Switchback Cyclery is a full service bike boutique nestled in the Riverside neighborhood on Queen Street East. We offer a complete line of urban, city and commuter bikes with an emphasis on quality along with expert servicing of all bikes. We also offer a good selection of accessories and a collaborative-build option in which we work together with the customer to choose the components and then to build the bike.
Switchback Cyclery is owned by Sanctuary Ministries of Toronto and employs members of the Sanctuary community. Many people we support have disabilities and/or are from low-income background. We believe in long-term relationships: our goal is to provide a supportive working environment and dignified employment for people to continue working with us.
Switchback has its origins in Sanctuary Ministries, a Christian charitable organization that welcomes people who, for the most part, have known only rejection and abuse. A majority of people we employ joined us through Sanctuary Ministries, and some came from word-of-mouth. What we offer them is simple friendship and a chance to rediscover the joy and dignity that comes from having a meaningful and purposeful occupation. We call it “propelling community” and it’s our way of giving back to this wonderfully stimulating and diverse neighbourhood that we are fortunate to serve. In our experience, we’ve discovered that by propelling community, our lives become so much richer when we move into the slow lane and get to know and work with some of the men and women who make our city unique.
Switchback Cyclery operates under the umbrella of Sanctuary Ministries, a church organization that provides space for people to come in for meals and participate in various programs. The idea of our social enterprise originated as our parent organization wanted to create a program that provides employment for which people we have already built relationships. Sanctuary Ministries used to run a woodworking shop program, which closed down, but resulted in valuable learnings about what makes a business model viable.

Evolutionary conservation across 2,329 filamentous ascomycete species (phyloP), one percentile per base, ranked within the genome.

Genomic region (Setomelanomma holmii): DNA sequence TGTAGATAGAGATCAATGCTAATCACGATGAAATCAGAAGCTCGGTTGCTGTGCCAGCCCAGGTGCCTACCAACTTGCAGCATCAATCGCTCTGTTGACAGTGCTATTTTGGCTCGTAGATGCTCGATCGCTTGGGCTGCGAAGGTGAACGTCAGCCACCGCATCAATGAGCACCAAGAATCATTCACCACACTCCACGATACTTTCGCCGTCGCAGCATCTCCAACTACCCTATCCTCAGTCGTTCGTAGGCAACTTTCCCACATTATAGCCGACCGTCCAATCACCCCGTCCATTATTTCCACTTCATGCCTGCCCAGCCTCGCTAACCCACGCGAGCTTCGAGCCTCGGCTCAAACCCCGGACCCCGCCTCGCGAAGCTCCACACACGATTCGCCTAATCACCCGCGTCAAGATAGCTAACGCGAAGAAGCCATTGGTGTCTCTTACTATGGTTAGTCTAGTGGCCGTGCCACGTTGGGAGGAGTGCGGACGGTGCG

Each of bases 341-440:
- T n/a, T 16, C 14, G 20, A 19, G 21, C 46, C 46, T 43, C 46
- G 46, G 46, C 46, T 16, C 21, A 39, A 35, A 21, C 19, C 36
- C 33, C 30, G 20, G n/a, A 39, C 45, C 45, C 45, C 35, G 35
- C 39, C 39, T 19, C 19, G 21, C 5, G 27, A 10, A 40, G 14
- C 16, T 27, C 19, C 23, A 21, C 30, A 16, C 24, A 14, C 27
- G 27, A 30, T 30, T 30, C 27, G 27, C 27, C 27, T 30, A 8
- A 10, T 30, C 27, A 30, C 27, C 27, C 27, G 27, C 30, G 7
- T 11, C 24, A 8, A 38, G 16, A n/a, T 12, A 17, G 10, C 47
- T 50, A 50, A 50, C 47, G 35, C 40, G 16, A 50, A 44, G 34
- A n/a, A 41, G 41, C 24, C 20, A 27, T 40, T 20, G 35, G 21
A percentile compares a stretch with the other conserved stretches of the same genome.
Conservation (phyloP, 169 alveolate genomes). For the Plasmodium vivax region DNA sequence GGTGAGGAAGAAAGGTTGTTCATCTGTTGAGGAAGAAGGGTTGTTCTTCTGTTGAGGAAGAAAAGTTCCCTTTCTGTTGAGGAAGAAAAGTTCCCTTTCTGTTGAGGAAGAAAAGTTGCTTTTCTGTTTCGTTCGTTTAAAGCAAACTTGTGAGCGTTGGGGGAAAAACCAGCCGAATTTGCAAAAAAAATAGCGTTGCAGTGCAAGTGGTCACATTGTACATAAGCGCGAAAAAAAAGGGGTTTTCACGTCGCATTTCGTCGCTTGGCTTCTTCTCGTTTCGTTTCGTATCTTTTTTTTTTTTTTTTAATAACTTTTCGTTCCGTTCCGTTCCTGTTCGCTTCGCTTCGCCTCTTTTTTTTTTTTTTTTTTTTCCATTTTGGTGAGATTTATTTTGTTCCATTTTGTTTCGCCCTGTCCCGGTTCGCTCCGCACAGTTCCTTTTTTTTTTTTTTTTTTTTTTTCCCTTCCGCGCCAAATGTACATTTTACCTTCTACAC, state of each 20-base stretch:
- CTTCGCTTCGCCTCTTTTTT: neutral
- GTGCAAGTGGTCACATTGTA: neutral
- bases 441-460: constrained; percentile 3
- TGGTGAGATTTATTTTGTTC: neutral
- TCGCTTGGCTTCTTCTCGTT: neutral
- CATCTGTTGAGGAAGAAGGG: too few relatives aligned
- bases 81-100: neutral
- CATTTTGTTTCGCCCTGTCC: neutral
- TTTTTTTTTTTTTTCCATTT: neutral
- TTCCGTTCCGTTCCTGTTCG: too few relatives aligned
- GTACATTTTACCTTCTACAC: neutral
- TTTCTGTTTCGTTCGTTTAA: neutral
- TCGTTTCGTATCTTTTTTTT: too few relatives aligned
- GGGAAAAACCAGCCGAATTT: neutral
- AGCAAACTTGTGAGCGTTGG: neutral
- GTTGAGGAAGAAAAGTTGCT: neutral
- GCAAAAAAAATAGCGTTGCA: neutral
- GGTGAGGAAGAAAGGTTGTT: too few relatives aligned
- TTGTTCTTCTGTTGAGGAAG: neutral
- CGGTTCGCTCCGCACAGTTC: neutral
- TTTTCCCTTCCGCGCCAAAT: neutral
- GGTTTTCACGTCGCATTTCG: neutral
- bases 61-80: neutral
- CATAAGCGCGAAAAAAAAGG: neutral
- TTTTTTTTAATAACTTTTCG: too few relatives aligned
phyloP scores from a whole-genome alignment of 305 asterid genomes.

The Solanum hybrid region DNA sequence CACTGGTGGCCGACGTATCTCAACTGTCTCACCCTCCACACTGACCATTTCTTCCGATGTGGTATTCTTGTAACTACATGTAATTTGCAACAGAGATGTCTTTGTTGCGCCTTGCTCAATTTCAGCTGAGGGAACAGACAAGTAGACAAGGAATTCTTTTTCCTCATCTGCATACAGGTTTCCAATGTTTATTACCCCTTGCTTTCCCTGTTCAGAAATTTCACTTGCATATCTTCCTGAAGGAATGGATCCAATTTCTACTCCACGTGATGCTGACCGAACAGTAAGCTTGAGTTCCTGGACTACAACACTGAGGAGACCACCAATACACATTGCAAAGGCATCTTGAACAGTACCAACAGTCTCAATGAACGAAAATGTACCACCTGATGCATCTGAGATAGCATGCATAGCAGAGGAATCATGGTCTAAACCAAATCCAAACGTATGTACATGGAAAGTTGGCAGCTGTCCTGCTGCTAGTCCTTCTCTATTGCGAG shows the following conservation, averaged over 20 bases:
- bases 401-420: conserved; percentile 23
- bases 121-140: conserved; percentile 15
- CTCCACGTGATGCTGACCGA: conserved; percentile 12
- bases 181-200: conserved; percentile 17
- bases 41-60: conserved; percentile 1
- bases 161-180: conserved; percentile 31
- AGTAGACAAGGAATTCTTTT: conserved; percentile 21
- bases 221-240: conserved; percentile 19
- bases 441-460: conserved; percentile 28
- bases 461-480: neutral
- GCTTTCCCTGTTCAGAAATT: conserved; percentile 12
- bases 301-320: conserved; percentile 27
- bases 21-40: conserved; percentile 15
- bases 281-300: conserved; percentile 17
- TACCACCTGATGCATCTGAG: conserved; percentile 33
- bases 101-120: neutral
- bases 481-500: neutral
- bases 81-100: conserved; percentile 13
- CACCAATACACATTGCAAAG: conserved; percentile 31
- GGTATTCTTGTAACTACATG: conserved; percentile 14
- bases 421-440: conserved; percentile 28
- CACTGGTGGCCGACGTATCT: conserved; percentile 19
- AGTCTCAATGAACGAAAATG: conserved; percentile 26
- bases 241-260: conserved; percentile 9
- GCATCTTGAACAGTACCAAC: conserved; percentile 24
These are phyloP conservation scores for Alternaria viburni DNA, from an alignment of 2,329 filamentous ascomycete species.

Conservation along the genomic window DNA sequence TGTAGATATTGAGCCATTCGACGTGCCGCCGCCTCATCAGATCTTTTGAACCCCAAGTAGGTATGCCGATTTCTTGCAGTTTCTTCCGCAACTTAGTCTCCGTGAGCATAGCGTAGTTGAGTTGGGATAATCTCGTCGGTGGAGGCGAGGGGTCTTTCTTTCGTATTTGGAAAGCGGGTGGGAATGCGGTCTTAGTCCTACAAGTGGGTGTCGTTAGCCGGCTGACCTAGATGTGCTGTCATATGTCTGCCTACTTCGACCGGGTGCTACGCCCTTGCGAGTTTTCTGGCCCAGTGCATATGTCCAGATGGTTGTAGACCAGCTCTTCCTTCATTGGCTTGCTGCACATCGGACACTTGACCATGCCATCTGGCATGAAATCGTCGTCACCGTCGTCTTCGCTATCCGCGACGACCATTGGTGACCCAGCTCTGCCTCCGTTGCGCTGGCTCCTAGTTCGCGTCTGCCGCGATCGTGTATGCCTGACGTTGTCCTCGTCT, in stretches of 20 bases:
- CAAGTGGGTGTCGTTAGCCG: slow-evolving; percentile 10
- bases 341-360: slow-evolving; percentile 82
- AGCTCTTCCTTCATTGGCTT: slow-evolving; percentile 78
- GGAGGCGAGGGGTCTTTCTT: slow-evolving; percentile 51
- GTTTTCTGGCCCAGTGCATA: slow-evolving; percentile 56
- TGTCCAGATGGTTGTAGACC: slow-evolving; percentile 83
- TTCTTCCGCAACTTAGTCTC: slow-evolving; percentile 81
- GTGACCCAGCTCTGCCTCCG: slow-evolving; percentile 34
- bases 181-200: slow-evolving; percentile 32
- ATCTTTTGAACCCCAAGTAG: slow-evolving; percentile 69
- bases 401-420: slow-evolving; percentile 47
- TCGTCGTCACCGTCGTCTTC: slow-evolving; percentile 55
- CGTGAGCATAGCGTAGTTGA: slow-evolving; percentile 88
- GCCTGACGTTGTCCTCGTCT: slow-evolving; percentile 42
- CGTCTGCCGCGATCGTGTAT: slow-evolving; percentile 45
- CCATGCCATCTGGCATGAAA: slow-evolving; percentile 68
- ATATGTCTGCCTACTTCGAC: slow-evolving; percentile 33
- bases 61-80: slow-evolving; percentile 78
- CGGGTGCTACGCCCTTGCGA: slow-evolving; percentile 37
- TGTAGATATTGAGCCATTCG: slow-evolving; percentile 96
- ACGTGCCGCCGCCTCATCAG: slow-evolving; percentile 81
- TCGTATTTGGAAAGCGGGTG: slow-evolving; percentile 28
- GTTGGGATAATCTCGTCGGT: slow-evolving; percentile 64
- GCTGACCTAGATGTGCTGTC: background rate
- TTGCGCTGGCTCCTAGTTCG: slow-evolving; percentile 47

It took over a year to develop the concept for Switchback. Around 2010, our team brainstormed and explored various ideas for a social enterprise, including a catering business or social innovation field. We felt the community in the downtown core could benefit from a bike shop, and this type of business offered a lot of client interaction opportunities for the people we support. The key people working on social enterprise start-ups were Sanctuary staff, with two of them being bike enthusiasts. They brought in their passion, technical skills, and connections to the biking community. One person on our team had managed a multimillion-dollar business, which gave us insight into the retail sector and the financial/accounting aspects of business.
After deciding to start a bike shop, our team started applying for funding. The Toronto Enterprise Fund workshops we attended tremendously helped develop the concept and examine the viability of the proposed model. We did extensive research, confirming market potential as there were few bike shops in Toronto’s East End. To figure out the numbers, we also asked different bike shops around the city things like, how much money the average person would be willing to spend on bike stuff or how many tune up services we could expect a year.
Our grant application was successful. The grand opening in 2013 made us feel welcomed by community members who were excited to have a bike shop in their neighbourhood. To our delight, Switchback was voted as Toronto’s best bike shop by NOW magazine readers in 2014. Things have been going well; we hit the financial targets set for the first year as part of Toronto Enterprise Fund requirements.